What is the operator skillset required for Industry 4.0?

Mila Budeva
Mila Budeva
Jul 16, 2018

We are amidst “the next phase in the digitization of the manufacturing sector” also known as the Fourth Industrial Revolution or Industry 4.0. Most definitions focus on the technological disruptors behind it such as:

- the unprecedented rise in data volumes, computational and analytical power and connectivity;

- the emergence of new human-machine interfaces;

- the rise of cyber-physical systems enabling the transfer of digital instructions to the physical world with more accuracy and speed than ever1.

 

The so-called Industrial Digital Technologies (IDTs), driving the wave of digital transformation (from IoT connected devices to 3D printers), present significant opportunities for the manufacturing sector. Those include increased productivity, quality and safety; reduced operational costs, minimized environmental impact; a more efficient and sustainable supply chain. To put those benefits in numbers, the digital technologies behind Industry 4.0 have the potential to add $14.2 trillion to the world economy over the next 15 years2.

 

The evolving role of human workers

However, IDTs are one side of the coin. Their implementation on the shop floor alone would not be sufficient to reap the benefits of digital-first manufacturing. As witnessed in the previous industrial revolutions, technological advancements come hand in hand with the re-organisation of the workforce, introducing a new way of work, transforming human workers’ role and responsibilities.

 

Industry 4.0 brings about the need for a connected industrial workforce – one where humans and machines actively collaborate and communicate; where machines’ operational speed and precision and their capability to capture and communicate data in real-time is combined with humans’ analytical, problem-solving and decision-making skills.

 

In fact, nearly half of manufacturers surveyed in a recent PwC study place the responsibility for optimally using advanced manufacturing technologies on production workers3. An up-skilled, digitally adept frontline workforce is not just a nice-to-have.

 

As Rene Wiedemann and Christian von der Gruen observe in The new rules of engagement on the factory floor, supporting today’s industrial workforce in developing the skills to transition from a human- to human/machine-centric manufacturing is crucial to the success of digital transformation initiatives.

 

The study conducted by Accenture shows that 70 percent of manufacturing executives cite a lack of skilled workers as their biggest concern4. A workforce that is not equipped with the skills to operate in an IDT-enabled environment could hinder its potential. Those concerns are echoed in the Made Smarter review, citing the lack of skills as the greatest barrier to IDT adoption. In the UK industrial sector alone, two million people will need to be upskilled to respond to the industry’s growing demand for the Industry 4.0 skillset5.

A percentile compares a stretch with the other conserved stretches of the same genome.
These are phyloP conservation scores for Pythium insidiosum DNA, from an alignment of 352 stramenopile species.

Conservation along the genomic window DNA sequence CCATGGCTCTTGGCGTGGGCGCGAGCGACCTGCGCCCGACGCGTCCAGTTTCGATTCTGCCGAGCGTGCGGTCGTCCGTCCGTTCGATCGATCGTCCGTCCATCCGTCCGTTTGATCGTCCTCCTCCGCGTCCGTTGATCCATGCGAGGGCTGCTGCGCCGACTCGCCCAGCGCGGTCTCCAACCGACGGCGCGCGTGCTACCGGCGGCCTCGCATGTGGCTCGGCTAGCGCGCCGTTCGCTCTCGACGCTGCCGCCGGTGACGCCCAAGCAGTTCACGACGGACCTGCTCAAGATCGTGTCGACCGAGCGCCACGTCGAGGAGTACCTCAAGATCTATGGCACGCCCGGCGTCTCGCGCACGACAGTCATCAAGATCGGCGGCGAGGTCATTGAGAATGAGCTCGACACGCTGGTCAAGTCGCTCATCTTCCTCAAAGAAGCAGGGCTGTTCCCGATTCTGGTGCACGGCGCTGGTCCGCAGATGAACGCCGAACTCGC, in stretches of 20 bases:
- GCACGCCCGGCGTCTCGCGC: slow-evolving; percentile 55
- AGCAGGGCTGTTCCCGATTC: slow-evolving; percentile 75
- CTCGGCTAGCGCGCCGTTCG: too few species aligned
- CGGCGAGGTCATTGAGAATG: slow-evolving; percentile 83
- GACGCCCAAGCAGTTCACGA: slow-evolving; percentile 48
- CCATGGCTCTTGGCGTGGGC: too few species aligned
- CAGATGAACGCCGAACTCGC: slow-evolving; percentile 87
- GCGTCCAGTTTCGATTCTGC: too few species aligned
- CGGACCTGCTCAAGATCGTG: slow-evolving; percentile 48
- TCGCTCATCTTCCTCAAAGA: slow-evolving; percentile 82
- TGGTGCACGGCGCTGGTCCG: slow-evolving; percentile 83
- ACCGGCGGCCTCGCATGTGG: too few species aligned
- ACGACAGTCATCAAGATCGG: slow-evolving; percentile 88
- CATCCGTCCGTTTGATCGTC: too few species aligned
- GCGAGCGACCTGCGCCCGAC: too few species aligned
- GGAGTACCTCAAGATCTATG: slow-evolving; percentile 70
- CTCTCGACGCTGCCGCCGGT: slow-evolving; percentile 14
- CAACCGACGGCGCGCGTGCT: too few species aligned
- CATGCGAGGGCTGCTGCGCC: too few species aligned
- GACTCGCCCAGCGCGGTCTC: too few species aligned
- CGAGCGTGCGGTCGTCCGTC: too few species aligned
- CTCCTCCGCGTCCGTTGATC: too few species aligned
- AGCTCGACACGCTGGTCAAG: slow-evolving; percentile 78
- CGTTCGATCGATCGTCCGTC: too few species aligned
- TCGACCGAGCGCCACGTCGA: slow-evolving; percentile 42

What is the Industry 4.0 skillset?

As tasks become less manual, the emphasis is shifting towards human decision-making and problem solving on the shop floor. Therefore, the responsibilities of human workers are evolving from developing narrow expertise in a specific aspect of the production process towards a cross-functional role, based on confident interaction with an array of digital technologies. To help unleash IDTs potential, human operators will have to develop broad process understanding and digital savviness, enabling them to analyse and act on real-time data and swiftly troubleshoot problems across processes.

 

The greater the technological advancements on the shop floor, the greater the challenge of upskilling workers for them will become hence the importance of responding swiftly to the requirements of the digital age. There is no quick fix to the challenge of upskilling the industrial workforce. The task at hand of preparing workers for a new digitally-driven way of work requires the combined effort of governmental and educational institutions and manufacturers.

 

As part of this global, joint effort, what are the specific steps that manufacturers can take today that will help their frontline workforce to adapt to the evolving environment? How can manufacturers leverage one of the most promising benefits of digital transformation – the possibility to share and act on real-time information – to enhance lean techniques and workers’ capacity for problem-solving and driving continuous improvement on the shop floor? Find out in your free copy of Zaptic's latest e-book.

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Image credit: Photo by Bradley Wentzel on Unsplash